Supermoon Looms Over Portuguese Palace in Dreamy Night-Sky Photo

A "Super Snow Moon" shines above the Pena Palace (Palácio da Pena), a Romanticist hilltop castle overlooking the town of Sintra, Portugal.
A "Super Snow Moon" shines above the Pena Palace (Palácio da Pena), a Romanticist hilltop castle overlooking the town of Sintra, Portugal.
(Image: © Miguel Claro)

Miguel Claro is a professional photographer, author and science communicator based in Lisbon, Portugal, who creates spectacular images of the night sky. As a European Southern Observatory Photo Ambassador, member of The World At Night, and the official astrophotographer of the Dark Sky Alqueva Reserve, Claro specializes in astronomical "skyscapes" that connect  Earth and night sky. Join him here as he takes us through his photograph "A Mysterious Palace in Heaven."

In this dreamy, moonlit scene, the Super Snow Moon rises over the Pena Palace (Palácio da Pena), a 19th-century, Romanticist hilltop castle overlooking the town of Sintra, Portugal.

This image is a composite of two single exposures taken at the same location, position and time, in order to reveal both the moon's surface features and the brightly lit exterior of the Pena Palace. Originally built as a chapel in the Middle Ages, the site has since served as a monastery and a summer home for Portugal's royal family, according to portugalvirtual.pt. The palace is now a museum, a national monument, a UNESCO World Heritage Site, and one of the Seven Wonders of Portugal.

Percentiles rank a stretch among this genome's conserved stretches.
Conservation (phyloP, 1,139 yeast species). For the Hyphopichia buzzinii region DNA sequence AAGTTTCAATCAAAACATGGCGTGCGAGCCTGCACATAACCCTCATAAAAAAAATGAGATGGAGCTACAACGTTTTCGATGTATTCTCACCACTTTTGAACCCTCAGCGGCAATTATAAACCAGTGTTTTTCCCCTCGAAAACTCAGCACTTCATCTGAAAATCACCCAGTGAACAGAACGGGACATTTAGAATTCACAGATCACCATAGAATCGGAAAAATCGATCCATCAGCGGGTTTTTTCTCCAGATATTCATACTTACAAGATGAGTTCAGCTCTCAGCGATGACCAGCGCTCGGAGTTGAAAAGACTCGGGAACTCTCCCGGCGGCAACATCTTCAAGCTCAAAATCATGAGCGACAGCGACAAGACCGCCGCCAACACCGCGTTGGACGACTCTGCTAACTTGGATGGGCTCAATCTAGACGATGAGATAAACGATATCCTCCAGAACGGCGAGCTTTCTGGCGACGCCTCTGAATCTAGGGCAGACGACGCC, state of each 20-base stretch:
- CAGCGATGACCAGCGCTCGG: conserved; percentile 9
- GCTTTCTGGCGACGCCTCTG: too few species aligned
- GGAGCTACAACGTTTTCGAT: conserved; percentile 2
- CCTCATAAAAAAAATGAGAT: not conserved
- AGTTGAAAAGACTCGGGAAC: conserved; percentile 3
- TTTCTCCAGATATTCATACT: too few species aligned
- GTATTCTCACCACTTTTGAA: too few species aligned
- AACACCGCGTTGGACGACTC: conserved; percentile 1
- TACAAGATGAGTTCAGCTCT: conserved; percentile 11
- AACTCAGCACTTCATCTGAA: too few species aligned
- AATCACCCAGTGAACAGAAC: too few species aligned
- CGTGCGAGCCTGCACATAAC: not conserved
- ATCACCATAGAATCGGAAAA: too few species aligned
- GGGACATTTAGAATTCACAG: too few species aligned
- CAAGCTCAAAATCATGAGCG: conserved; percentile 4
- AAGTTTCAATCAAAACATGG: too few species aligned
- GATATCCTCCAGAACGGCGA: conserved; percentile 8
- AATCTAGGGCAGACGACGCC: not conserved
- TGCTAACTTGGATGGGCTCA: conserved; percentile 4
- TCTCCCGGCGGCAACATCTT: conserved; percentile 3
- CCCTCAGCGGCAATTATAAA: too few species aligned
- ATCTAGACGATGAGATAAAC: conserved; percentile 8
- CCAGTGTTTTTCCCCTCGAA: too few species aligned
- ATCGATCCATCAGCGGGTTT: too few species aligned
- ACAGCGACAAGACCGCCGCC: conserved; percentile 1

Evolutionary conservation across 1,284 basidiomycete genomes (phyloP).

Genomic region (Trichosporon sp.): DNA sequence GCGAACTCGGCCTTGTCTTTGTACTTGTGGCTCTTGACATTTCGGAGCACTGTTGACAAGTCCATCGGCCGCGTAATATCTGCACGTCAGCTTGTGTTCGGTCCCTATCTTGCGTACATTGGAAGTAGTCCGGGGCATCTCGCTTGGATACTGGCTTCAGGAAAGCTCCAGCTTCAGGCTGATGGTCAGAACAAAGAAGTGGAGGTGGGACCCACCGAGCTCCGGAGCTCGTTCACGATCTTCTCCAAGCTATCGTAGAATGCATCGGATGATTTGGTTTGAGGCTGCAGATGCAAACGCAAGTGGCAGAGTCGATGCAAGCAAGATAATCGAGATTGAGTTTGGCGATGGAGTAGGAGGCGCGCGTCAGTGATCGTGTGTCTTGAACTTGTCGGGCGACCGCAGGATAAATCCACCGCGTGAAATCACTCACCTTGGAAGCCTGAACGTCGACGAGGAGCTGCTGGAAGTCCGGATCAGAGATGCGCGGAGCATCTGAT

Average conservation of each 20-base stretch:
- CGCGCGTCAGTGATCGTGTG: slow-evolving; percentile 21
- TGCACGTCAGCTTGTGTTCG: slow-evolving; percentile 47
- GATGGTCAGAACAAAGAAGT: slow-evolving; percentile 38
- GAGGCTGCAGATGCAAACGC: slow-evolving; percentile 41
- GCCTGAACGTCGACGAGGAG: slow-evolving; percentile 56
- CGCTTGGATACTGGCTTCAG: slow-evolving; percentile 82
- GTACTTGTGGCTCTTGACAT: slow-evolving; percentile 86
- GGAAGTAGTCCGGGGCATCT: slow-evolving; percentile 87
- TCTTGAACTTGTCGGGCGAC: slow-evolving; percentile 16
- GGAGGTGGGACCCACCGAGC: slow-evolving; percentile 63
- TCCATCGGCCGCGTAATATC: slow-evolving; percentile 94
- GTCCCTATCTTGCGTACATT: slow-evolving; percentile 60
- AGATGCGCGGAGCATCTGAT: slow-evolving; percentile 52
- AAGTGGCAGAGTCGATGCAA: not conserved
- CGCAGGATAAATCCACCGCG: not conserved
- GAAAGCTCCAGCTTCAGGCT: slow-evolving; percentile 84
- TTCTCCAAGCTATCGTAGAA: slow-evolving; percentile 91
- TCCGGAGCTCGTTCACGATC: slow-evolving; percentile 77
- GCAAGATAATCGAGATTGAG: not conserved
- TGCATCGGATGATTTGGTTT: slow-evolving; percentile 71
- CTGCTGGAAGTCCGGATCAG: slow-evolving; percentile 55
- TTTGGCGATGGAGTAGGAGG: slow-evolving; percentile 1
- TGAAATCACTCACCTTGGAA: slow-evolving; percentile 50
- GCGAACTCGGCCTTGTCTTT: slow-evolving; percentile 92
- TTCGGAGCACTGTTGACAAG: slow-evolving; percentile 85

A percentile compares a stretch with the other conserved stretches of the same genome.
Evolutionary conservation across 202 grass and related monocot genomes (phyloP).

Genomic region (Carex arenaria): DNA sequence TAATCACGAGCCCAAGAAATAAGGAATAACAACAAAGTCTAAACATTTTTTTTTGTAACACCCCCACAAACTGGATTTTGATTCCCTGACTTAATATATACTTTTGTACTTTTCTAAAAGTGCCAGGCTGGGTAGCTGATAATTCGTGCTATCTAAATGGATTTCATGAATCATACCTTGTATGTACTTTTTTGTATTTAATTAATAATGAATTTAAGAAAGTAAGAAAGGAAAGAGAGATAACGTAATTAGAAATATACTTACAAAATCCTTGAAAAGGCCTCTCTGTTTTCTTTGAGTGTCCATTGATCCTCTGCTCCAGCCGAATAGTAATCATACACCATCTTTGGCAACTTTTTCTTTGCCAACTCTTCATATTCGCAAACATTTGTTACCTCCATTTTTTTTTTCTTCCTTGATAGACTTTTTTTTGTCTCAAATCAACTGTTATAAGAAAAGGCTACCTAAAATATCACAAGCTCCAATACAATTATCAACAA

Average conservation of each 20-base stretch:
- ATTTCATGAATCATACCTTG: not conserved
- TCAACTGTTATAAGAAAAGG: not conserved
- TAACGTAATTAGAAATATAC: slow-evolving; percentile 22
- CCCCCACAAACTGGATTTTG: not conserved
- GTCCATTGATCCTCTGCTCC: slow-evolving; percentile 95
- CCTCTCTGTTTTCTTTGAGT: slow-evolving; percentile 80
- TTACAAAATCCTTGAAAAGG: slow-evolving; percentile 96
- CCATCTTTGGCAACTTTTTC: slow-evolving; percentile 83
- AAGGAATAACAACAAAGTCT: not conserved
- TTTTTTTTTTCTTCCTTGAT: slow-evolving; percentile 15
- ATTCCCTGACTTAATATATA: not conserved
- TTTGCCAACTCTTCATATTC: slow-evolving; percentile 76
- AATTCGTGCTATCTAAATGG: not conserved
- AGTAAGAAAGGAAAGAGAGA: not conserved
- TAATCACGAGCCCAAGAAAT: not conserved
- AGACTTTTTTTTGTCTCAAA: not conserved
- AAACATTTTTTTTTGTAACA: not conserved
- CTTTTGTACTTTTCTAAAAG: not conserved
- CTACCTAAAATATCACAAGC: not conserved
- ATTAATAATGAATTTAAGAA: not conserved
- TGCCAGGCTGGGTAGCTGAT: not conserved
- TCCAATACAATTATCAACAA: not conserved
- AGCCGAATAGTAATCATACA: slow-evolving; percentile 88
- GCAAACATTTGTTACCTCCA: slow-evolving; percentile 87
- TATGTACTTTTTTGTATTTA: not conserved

Shining above the castle in this image is the full moon of February, which according to folklore is nicknamed the "Super Snow Moon." A supermoon happens when the moon becomes full around the same time that it reaches perigee, or the point in its elliptical orbit at which it is closest to Earth. This makes the moon appear up to 14% larger and 30% brighter than the average full moon. The term "Snow Moon" was originally a Native American name for the full moon of February because it was the month that brought the heaviest snowfall, according to the Old Farmer's Almanac.

To capture this view I used a Nikon D810A DSLR camera and Sigma zoom lens set to 290mm with an aperture of f/5.6 and an ISO set to 1600. The exposure times for the two images were 1/4 seconds and 1/2500 seconds.

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To see more of Claro's amazing astrophotography, visit: www.miguelclaro.com. Follow us on Twitter @Spacedotcom and on Facebook

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